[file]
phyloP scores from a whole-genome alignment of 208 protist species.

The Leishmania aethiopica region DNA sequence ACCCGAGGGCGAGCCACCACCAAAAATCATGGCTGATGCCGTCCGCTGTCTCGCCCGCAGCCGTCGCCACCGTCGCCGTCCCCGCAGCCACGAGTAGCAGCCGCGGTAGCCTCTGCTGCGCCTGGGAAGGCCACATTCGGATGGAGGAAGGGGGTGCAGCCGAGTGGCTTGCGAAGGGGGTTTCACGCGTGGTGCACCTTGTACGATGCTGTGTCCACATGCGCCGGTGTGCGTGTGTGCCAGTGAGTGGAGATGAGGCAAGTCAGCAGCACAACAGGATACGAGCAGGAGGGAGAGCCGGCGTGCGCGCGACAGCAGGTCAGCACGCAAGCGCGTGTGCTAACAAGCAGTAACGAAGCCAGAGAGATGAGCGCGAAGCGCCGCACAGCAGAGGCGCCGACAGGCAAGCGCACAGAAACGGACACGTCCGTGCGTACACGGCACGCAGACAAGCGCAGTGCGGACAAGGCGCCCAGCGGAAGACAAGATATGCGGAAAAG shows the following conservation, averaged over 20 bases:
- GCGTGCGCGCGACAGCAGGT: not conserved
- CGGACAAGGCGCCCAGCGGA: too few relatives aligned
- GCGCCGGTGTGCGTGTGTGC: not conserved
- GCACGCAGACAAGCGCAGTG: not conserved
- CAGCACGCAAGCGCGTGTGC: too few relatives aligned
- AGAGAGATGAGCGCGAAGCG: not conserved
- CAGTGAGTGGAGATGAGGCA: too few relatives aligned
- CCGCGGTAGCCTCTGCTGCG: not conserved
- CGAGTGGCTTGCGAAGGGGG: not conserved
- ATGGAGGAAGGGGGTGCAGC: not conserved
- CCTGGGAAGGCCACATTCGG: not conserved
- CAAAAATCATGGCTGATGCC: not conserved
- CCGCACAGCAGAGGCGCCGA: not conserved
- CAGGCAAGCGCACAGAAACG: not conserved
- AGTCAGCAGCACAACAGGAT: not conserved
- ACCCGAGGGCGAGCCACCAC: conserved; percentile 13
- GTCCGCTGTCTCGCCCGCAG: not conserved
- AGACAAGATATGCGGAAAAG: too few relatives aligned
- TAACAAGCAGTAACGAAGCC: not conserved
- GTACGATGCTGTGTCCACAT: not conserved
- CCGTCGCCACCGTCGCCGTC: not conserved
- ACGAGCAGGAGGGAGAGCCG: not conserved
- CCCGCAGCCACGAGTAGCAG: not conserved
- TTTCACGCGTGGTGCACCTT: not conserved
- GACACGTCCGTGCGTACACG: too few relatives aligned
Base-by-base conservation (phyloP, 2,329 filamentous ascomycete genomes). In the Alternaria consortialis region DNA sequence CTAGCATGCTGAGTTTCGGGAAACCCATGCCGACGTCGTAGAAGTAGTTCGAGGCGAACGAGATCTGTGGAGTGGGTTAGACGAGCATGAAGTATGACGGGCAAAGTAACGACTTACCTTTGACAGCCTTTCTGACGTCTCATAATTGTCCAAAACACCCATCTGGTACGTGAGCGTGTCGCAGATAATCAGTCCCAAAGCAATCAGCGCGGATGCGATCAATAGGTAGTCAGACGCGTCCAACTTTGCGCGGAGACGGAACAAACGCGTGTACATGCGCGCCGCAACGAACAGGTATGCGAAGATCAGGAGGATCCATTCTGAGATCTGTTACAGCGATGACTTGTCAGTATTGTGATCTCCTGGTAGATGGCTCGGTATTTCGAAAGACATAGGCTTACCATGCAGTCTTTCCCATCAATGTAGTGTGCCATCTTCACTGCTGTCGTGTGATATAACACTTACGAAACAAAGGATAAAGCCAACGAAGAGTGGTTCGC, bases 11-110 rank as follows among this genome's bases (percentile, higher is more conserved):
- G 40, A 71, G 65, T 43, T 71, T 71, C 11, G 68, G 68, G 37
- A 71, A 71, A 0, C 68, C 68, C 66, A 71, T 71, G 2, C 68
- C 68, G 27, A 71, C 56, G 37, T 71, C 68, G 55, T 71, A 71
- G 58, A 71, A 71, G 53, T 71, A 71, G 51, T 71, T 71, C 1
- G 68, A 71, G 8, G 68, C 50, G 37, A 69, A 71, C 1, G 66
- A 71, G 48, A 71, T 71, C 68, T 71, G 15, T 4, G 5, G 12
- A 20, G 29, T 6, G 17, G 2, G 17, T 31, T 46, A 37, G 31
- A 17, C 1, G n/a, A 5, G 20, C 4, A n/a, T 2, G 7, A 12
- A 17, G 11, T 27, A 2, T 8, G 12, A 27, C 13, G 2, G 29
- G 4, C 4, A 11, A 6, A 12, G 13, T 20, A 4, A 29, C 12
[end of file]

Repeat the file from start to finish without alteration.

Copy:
phyloP scores from a whole-genome alignment of 208 protist species.

The Leishmania aethiopica region DNA sequence ACCCGAGGGCGAGCCACCACCAAAAATCATGGCTGATGCCGTCCGCTGTCTCGCCCGCAGCCGTCGCCACCGTCGCCGTCCCCGCAGCCACGAGTAGCAGCCGCGGTAGCCTCTGCTGCGCCTGGGAAGGCCACATTCGGATGGAGGAAGGGGGTGCAGCCGAGTGGCTTGCGAAGGGGGTTTCACGCGTGGTGCACCTTGTACGATGCTGTGTCCACATGCGCCGGTGTGCGTGTGTGCCAGTGAGTGGAGATGAGGCAAGTCAGCAGCACAACAGGATACGAGCAGGAGGGAGAGCCGGCGTGCGCGCGACAGCAGGTCAGCACGCAAGCGCGTGTGCTAACAAGCAGTAACGAAGCCAGAGAGATGAGCGCGAAGCGCCGCACAGCAGAGGCGCCGACAGGCAAGCGCACAGAAACGGACACGTCCGTGCGTACACGGCACGCAGACAAGCGCAGTGCGGACAAGGCGCCCAGCGGAAGACAAGATATGCGGAAAAG shows the following conservation, averaged over 20 bases:
- GCGTGCGCGCGACAGCAGGT: not conserved
- CGGACAAGGCGCCCAGCGGA: too few relatives aligned
- GCGCCGGTGTGCGTGTGTGC: not conserved
- GCACGCAGACAAGCGCAGTG: not conserved
- CAGCACGCAAGCGCGTGTGC: too few relatives aligned
- AGAGAGATGAGCGCGAAGCG: not conserved
- CAGTGAGTGGAGATGAGGCA: too few relatives aligned
- CCGCGGTAGCCTCTGCTGCG: not conserved
- CGAGTGGCTTGCGAAGGGGG: not conserved
- ATGGAGGAAGGGGGTGCAGC: not conserved
- CCTGGGAAGGCCACATTCGG: not conserved
- CAAAAATCATGGCTGATGCC: not conserved
- CCGCACAGCAGAGGCGCCGA: not conserved
- CAGGCAAGCGCACAGAAACG: not conserved
- AGTCAGCAGCACAACAGGAT: not conserved
- ACCCGAGGGCGAGCCACCAC: conserved; percentile 13
- GTCCGCTGTCTCGCCCGCAG: not conserved
- AGACAAGATATGCGGAAAAG: too few relatives aligned
- TAACAAGCAGTAACGAAGCC: not conserved
- GTACGATGCTGTGTCCACAT: not conserved
- CCGTCGCCACCGTCGCCGTC: not conserved
- ACGAGCAGGAGGGAGAGCCG: not conserved
- CCCGCAGCCACGAGTAGCAG: not conserved
- TTTCACGCGTGGTGCACCTT: not conserved
- GACACGTCCGTGCGTACACG: too few relatives aligned
Base-by-base conservation (phyloP, 2,329 filamentous ascomycete genomes). In the Alternaria consortialis region DNA sequence CTAGCATGCTGAGTTTCGGGAAACCCATGCCGACGTCGTAGAAGTAGTTCGAGGCGAACGAGATCTGTGGAGTGGGTTAGACGAGCATGAAGTATGACGGGCAAAGTAACGACTTACCTTTGACAGCCTTTCTGACGTCTCATAATTGTCCAAAACACCCATCTGGTACGTGAGCGTGTCGCAGATAATCAGTCCCAAAGCAATCAGCGCGGATGCGATCAATAGGTAGTCAGACGCGTCCAACTTTGCGCGGAGACGGAACAAACGCGTGTACATGCGCGCCGCAACGAACAGGTATGCGAAGATCAGGAGGATCCATTCTGAGATCTGTTACAGCGATGACTTGTCAGTATTGTGATCTCCTGGTAGATGGCTCGGTATTTCGAAAGACATAGGCTTACCATGCAGTCTTTCCCATCAATGTAGTGTGCCATCTTCACTGCTGTCGTGTGATATAACACTTACGAAACAAAGGATAAAGCCAACGAAGAGTGGTTCGC, bases 11-110 rank as follows among this genome's bases (percentile, higher is more conserved):
- G 40, A 71, G 65, T 43, T 71, T 71, C 11, G 68, G 68, G 37
- A 71, A 71, A 0, C 68, C 68, C 66, A 71, T 71, G 2, C 68
- C 68, G 27, A 71, C 56, G 37, T 71, C 68, G 55, T 71, A 71
- G 58, A 71, A 71, G 53, T 71, A 71, G 51, T 71, T 71, C 1
- G 68, A 71, G 8, G 68, C 50, G 37, A 69, A 71, C 1, G 66
- A 71, G 48, A 71, T 71, C 68, T 71, G 15, T 4, G 5, G 12
- A 20, G 29, T 6, G 17, G 2, G 17, T 31, T 46, A 37, G 31
- A 17, C 1, G n/a, A 5, G 20, C 4, A n/a, T 2, G 7, A 12
- A 17, G 11, T 27, A 2, T 8, G 12, A 27, C 13, G 2, G 29
- G 4, C 4, A 11, A 6, A 12, G 13, T 20, A 4, A 29, C 12